PROFILE - Pervez Musharraf: Man of war and peace
Friends describe Musharraf a professional soldier, but also one believing in show of power
ANKARA, Turkey / KARACHI, Pakistan
From leading the Kargil war in 1999, to drafting a peace plan for Kashmir with India in 2006, Pakistan’s former military ruler Gen. Pervez Musharraf has carved a niche in history, as both a man of war and peace.
Known for contradictions, he introduced concept of basic democracy, allowed a rush of news channels dotting Pakistan’s landscape, familiarized transparency in government decisions, but at the same time subverted democracy, held constitution in abeyance and dismissed an elected government.
Those, who have dealt with him, point out that he was both inspirational and exasperating, selfish and selfless also at the same time humble and egotistical.
On Tuesday, he became the second head of state in Pakistan after Zulfiqar Ali Bhutto, who was handed over death sentence by the court.
He was held guilty of high treason, for imposing state of emergency on Nov. 3, 2007, by keeping the constitution in abeyance.
On Oct. 12, 1999, four months after Kargil war ended, Musharraf in a coup ousted and arrested Prime Minister Nawaz Sharif amid high drama. A year earlier, Sharif had personally promoted him to the rank of army chief. He ruled Pakistan till 2008. The eventful period led Pakistan to join the U.S.-led war on terror in Afghanistan.
Believed in solo fights
Friends describe Musharraf a professional soldier, but also a person who believed in show of power.
Musharraf was born on Aug. 11, 1943 in Indian capital New Delhi. Musharraf family moved to Pakistan’s southern city of Karachi after the birth of Pakistan in 1947. His father, Syed Musharrafuddin, was an accounts officer.
After ousting Sharif from power, he disguised as “chief executive” until 2002, till he forced then President Rafiq Tarar to resign and declared himself president. He continued to hold this post till he was removed in 2008.
Retired brigadier of Pakistan Army Said Nazir told Anadolu Agency that Musharraf was the “main architect” of Kargil war between Pakistan and India in 1999. The war took place months after then Prime Minister Sharif had signed a peace accord with his Indian counterpart Atal Bihari Vajpayee in Lahore.
“Musharraf was a commando who believed more in physical power than use of brain,” Nazir said.
Musharraf was in Sri Lanka on an official tour when Prime Minister Sharif decided to replace him with Gen. Ziauddin, the then chief of Pakistan's spy agency -- ISI. The plane carrying Musharraf was not allowed to land at the Karachi airport in Pakistan by Sharif, which forced the army to react. “This step by Sharif invited reaction from within the army,” a former Pakistan army general, who has served at many important positions told Anadolu Agency.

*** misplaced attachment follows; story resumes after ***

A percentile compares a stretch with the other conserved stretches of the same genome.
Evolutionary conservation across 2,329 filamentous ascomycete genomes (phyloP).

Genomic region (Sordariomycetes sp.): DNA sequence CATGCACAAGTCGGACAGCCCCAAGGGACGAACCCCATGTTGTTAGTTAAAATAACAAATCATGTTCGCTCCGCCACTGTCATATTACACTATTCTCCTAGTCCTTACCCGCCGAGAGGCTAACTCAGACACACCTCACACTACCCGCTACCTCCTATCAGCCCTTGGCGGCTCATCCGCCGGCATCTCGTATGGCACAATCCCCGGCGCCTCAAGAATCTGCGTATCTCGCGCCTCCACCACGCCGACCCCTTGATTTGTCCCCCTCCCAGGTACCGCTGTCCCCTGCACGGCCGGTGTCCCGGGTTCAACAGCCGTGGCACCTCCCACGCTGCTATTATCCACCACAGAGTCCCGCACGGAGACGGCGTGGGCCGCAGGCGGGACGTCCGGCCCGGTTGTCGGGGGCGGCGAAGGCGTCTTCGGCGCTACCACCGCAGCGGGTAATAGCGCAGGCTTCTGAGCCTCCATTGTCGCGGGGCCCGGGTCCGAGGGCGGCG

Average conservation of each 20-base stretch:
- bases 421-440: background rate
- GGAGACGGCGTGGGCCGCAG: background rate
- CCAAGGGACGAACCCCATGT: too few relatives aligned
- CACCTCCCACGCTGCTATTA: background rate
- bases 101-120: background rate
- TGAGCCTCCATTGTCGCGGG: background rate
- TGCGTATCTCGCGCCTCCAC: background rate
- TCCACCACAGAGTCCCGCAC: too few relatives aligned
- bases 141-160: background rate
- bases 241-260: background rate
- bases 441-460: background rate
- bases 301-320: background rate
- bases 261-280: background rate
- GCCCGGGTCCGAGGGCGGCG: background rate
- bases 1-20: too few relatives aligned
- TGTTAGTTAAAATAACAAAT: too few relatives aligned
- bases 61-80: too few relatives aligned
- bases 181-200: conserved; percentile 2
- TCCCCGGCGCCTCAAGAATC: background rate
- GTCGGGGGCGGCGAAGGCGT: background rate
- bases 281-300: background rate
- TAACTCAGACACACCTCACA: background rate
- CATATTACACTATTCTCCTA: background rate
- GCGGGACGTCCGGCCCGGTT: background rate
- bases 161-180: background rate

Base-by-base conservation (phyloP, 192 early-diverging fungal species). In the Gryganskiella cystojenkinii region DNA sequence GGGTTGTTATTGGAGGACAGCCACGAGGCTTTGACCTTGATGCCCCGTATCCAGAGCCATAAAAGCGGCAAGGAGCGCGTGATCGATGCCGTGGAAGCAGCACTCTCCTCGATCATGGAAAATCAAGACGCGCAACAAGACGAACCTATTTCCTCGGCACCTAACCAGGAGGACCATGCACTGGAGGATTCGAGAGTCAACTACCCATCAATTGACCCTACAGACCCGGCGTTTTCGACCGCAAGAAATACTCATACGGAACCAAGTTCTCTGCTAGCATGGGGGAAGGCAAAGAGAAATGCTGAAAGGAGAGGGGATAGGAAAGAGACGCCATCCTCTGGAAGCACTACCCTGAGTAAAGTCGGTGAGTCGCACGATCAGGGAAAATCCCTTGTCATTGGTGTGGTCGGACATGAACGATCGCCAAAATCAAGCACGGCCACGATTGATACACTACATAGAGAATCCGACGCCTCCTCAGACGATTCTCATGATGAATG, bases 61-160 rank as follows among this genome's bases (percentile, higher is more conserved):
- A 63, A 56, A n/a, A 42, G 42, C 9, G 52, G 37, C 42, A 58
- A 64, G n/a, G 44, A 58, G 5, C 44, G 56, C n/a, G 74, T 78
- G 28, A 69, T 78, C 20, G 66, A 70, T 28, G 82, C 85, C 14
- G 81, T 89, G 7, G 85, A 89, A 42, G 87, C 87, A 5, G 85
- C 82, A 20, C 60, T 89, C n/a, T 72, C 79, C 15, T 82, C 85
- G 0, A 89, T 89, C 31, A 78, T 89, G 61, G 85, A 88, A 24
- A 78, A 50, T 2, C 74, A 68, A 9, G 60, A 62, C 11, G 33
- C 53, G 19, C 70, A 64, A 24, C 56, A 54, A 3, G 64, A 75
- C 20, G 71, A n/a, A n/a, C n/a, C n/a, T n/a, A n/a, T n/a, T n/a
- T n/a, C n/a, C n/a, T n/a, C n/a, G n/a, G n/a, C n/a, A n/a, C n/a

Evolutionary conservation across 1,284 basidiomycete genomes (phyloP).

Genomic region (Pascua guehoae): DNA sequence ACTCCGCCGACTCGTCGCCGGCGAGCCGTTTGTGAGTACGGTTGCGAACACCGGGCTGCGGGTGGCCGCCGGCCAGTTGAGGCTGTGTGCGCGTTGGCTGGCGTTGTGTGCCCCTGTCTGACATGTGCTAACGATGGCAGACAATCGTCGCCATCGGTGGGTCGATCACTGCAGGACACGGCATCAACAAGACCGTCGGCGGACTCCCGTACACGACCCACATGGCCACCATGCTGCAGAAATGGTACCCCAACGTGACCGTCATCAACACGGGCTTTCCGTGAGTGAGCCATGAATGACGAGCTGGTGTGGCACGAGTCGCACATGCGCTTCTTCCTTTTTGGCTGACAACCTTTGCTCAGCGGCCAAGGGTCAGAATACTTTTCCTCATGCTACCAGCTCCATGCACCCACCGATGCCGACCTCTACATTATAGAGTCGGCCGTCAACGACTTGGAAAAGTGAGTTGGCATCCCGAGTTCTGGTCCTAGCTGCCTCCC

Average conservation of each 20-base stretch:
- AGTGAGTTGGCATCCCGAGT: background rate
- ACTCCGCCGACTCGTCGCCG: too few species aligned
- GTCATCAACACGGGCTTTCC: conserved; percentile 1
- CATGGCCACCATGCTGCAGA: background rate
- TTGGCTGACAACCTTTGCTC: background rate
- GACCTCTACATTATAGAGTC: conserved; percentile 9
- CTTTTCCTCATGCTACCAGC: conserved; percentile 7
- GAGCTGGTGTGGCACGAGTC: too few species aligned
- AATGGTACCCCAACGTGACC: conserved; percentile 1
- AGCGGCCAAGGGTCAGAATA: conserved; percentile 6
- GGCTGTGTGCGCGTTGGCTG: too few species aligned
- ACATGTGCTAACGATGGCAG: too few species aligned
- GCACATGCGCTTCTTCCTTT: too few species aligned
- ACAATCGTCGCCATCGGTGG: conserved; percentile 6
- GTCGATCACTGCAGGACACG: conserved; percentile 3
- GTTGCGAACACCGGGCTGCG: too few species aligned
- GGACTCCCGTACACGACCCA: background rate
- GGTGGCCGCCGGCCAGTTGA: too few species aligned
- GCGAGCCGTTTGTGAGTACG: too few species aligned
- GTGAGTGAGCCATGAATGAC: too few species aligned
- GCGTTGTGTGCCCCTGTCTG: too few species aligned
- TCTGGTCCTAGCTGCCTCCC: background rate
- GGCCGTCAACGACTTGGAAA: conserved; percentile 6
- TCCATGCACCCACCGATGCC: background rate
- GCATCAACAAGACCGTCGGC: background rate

Charges against Musharraf
Four charges were brought against him in 2013 including one that of treason under article 6 of Pakistan constitution. The case relates to “state of emergency”, suspending Pakistan constitution and detaining senior political leaders and judges. He was named in murder of Akbar Bugti, former chief minister of Balochistan. He was also named in the murder of former Prime Minister Benazir Bhutto.
Ultimately, he was charged of confining judges, arresting and threatening besides illegally suspending the constitution. A special court tried Musharraf for six years. However, the former army chief appeared before the court only a couple of times.
Although he is on the run in Dubai, where he is battling multiple disease including cardiac, the decision of the special court to hang him can be challenged in higher courts of Pakistan.
Brigadier Nazir said that Musharraf’s decision to join the U.S. war on terror proved a monumental mistake.
''Pakistan suffered massively. Besides, it was wrong to send in army to FATA [now part of Khyber Pakhtunkhwa province]. It generated hate and people disliked it,'' he said.
Many people, however, believe that Musharraf brought slew of reforms in Pakistani system. He is also credited for increasing role of women in parliament and somehow stabilizing the economy.
Musharraf could speak Turkish language fluently, as he had learnt it while studying a war course at Turkey's Military Staff College.
In 2005, when a massive earthquake hit northern parts of Pakistan resulting in death of thousands of civilians, Turkish people were first to extend help. Turkish humanitarian aid organizations were already in the region which witnessed the major casualties.
Musharraf is reported to have expressed his "surprise" over such an instant response of Turkish people to the disaster due to the earthquake. "Even before I mobilized my government, Turks were already on ground helping people," the former military ruler is reported to have confessed to then Turkish government.
"He was liberal by dispositions and encouraged enlightened moderation," Nazir remarked.Anadolu Agency website contains only a portion of the news stories offered to subscribers in the AA News Broadcasting System (HAS), and in summarized form. Please contact us for subscription options.